Beating Up on Deadbeats

January 28, 1995|By GLENN McNATT

Faithful readers of The Evening Sun opinion page recently were treated to a fascinating exchange on the subject of child support -- an issue that Maryland lawmakers also will be paying a great deal of attention to in coming weeks.

On January 11 Robin Miller, a Baltimore cab driver who over the years has written many opinion pieces for the paper, penned an essay entitled ''The pain of a deadbeat dad,'' in which he confessed to owing thousands of dollars in child-support payments to his ex-wife.

Mr. Miller said the child-support laws of Maryland put men like himself in an impossible postion because prosecutors and judges routinely order fathers to pay more than they can reasonably afford, or face the possibility of going to jail.

''Telling a man who earns under $200 a week that he has nine weeks to raise $2,500, and ordering him to pay another $120 a week at the same time, is asking him to do the impossible,'' Mr. Miller wrote, ''especially if he may be forced to pay a lawyer $100 an hour -- or more -- to keep himself out of jail for the crime of not having enough money in the first place.''

Mr. Miller admitted feeling shamed by his situation. ''I feel like a loser my children should not associate with,'' he wrote.

Not all readers were persuaded by Mr. Miller's argument, however. ''The solution to Mr. Miller's financial problems is fundamental to our system of free-market economics,'' wrote one. "He can earn more or work more.''

Another reader pointed to the problems single mothers face ''trying to make ends meet financially while at the same time explaining to the children why their other parent has become invisible.'' Her advice: ''See the pain of the children. It won't cost a dime.''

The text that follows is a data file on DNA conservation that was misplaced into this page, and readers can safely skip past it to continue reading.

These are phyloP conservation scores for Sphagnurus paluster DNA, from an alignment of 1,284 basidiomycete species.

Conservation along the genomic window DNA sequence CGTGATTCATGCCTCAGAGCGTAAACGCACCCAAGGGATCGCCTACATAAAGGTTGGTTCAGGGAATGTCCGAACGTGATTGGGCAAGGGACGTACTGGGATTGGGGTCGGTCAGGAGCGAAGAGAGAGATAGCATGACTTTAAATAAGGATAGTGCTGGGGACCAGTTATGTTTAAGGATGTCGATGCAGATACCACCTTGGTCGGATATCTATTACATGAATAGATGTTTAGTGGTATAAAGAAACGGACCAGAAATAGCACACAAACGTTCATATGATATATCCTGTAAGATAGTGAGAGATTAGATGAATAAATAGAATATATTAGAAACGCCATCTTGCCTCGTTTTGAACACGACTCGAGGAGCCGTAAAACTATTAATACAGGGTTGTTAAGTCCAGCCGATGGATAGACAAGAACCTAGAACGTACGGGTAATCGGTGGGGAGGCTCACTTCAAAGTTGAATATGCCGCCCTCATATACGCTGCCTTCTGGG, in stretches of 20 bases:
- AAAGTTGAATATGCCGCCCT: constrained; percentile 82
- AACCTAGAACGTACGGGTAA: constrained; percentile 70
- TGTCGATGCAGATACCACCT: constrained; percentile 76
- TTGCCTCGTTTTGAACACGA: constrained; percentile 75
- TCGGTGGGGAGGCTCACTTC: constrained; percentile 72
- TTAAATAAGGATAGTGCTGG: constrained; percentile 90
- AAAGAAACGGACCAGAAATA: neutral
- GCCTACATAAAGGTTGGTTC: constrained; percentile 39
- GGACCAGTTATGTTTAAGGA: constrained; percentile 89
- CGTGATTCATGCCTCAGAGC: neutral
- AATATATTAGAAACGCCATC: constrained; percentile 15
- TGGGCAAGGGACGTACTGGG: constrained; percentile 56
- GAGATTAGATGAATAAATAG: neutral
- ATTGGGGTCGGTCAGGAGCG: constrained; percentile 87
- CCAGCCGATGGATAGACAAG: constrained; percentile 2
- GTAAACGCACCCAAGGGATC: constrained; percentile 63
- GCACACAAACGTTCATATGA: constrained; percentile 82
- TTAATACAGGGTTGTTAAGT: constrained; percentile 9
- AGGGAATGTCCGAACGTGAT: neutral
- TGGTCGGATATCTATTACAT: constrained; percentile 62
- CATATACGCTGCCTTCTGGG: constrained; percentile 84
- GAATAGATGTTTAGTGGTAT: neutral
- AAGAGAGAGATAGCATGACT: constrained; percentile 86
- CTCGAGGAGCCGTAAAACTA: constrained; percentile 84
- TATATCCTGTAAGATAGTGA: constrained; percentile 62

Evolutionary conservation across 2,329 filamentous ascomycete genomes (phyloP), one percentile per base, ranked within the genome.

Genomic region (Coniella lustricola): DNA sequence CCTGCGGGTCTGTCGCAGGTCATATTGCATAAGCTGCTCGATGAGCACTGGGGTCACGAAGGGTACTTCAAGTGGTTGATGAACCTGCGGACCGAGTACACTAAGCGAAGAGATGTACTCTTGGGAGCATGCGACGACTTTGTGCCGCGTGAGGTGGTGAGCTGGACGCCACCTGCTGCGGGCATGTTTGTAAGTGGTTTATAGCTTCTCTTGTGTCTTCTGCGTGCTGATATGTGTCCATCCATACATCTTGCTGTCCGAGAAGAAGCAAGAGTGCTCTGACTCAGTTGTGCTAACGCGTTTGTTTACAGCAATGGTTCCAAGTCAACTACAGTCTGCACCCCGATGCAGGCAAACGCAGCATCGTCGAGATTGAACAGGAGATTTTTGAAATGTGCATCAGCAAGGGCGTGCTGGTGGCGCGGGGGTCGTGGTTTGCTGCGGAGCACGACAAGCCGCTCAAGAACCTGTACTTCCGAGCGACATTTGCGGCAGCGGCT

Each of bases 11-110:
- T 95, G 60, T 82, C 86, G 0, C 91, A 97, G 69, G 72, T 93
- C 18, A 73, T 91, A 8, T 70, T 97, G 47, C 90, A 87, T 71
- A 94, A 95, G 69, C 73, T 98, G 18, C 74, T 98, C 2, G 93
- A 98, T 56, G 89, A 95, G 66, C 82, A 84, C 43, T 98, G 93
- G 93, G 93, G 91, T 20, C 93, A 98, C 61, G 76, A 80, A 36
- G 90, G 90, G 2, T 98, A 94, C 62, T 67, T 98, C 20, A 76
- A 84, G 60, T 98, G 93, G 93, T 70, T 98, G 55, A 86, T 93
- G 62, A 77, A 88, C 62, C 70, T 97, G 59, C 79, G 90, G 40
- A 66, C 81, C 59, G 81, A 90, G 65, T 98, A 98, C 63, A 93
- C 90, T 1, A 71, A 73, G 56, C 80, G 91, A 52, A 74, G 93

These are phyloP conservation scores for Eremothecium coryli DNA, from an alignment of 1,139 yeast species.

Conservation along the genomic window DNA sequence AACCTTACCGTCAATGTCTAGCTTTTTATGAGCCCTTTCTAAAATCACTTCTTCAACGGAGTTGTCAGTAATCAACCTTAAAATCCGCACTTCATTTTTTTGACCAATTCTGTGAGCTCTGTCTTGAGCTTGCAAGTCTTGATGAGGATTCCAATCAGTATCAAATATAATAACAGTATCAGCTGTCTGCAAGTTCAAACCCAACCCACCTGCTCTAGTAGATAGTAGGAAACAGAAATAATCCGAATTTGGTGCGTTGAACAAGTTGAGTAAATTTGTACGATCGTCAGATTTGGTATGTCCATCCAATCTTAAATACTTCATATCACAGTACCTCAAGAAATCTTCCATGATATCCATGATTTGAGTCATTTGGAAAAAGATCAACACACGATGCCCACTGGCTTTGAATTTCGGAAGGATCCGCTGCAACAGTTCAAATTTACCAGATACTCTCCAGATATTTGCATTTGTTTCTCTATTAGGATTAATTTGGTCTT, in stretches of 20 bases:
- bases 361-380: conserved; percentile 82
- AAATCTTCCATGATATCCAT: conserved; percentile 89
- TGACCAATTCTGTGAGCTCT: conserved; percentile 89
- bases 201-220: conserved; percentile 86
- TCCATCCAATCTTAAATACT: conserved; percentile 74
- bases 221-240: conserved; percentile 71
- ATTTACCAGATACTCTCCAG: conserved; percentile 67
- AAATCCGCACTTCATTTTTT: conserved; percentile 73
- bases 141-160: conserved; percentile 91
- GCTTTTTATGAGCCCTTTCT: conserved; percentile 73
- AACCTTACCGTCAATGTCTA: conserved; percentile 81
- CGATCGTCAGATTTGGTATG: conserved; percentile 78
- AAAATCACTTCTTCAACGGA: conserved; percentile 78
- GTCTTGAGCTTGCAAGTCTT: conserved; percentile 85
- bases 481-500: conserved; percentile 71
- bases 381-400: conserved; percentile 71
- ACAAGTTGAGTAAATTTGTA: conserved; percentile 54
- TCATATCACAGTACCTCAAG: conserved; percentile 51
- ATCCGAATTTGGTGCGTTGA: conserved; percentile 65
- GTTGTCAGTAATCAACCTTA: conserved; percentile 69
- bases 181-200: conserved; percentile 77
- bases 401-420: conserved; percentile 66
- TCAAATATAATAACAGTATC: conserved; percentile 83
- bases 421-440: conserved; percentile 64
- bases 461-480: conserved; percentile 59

Finally, on January 26, Mr. Miller's ex-wife, Nola N. Krosch, offered her own rebuttal. She said it was unfair to allow fathers to evade responsibility for their children.

''The bottom line is that Robin Miller, and the many other deadbeat dads, have had ample opportunity to comply with state and federal laws in the matter of child support,'' Ms. Krosch wrote. ''Removing criminal penalties for nonpayment of child support, as Robin Miller advocates, would simply send the message that deadbeat dads can continue to victimize their children with impunity.''

Maryland lawmakers contemplating a series of proposals designed to revamp the state's child-support statutes ought to find a lot to ponder here. Of the various initiatives being discussed in Annapolis this session, at least two would address directly the issues raised by Mr. Miller and Ms. Krosch.

One bill currently being drafted would require the Motor Vehicle Administration to restrict, suspend or even revoke the licenses of non-custodial parents who don't pay up on time. The restrictions would remain until the non-paying parent satisfied the obligation or demonstrated a good-faith effort by making regular payments for at least six months.

Advocates of the measure say it is needed to enforce support orders against parents who aren't subject to other enforcement mechanisms, such as wage withholding and tax interception. It particular, it would apply to parents who are self-employed or whose wages are irregular.

A related measure would allow the state to revoke the professional licenses of parents who don't keep up their payments. For example, a physician who fell six months behind would have his name reported to the state medical board, which could then suspend his license to practice.

Efforts to link drivers' licenses to child-support payments have failed in the past. Opponents argue that the two have nothing to do with one another and that there is no compelling reason to tie them together now.

But a new state report by the Child Support Enforcement Administration says current enforcement efforts are not working.

''The child support program in Maryland requires innovative changes in order to overcome inadequate funding and a burgeoning caseload,'' the report warns. It says delinquent parents owed more than half a billion dollars in back payments in 1993.

The Glendening administration, which sees child-support as vital its welfare-reform package, plans to go after delinquent parents aggressively as a first step toward erasing the image of the ''deadbeat dad.'' It wants to do so by emphasizing that parents should pay up not because the courts force them, but because it's the right thing to do.

That's something on which both Mr. Miller and Ms. Krosch could probably agree.

Glenn McNatt writes editorials for The Baltimore Sun.

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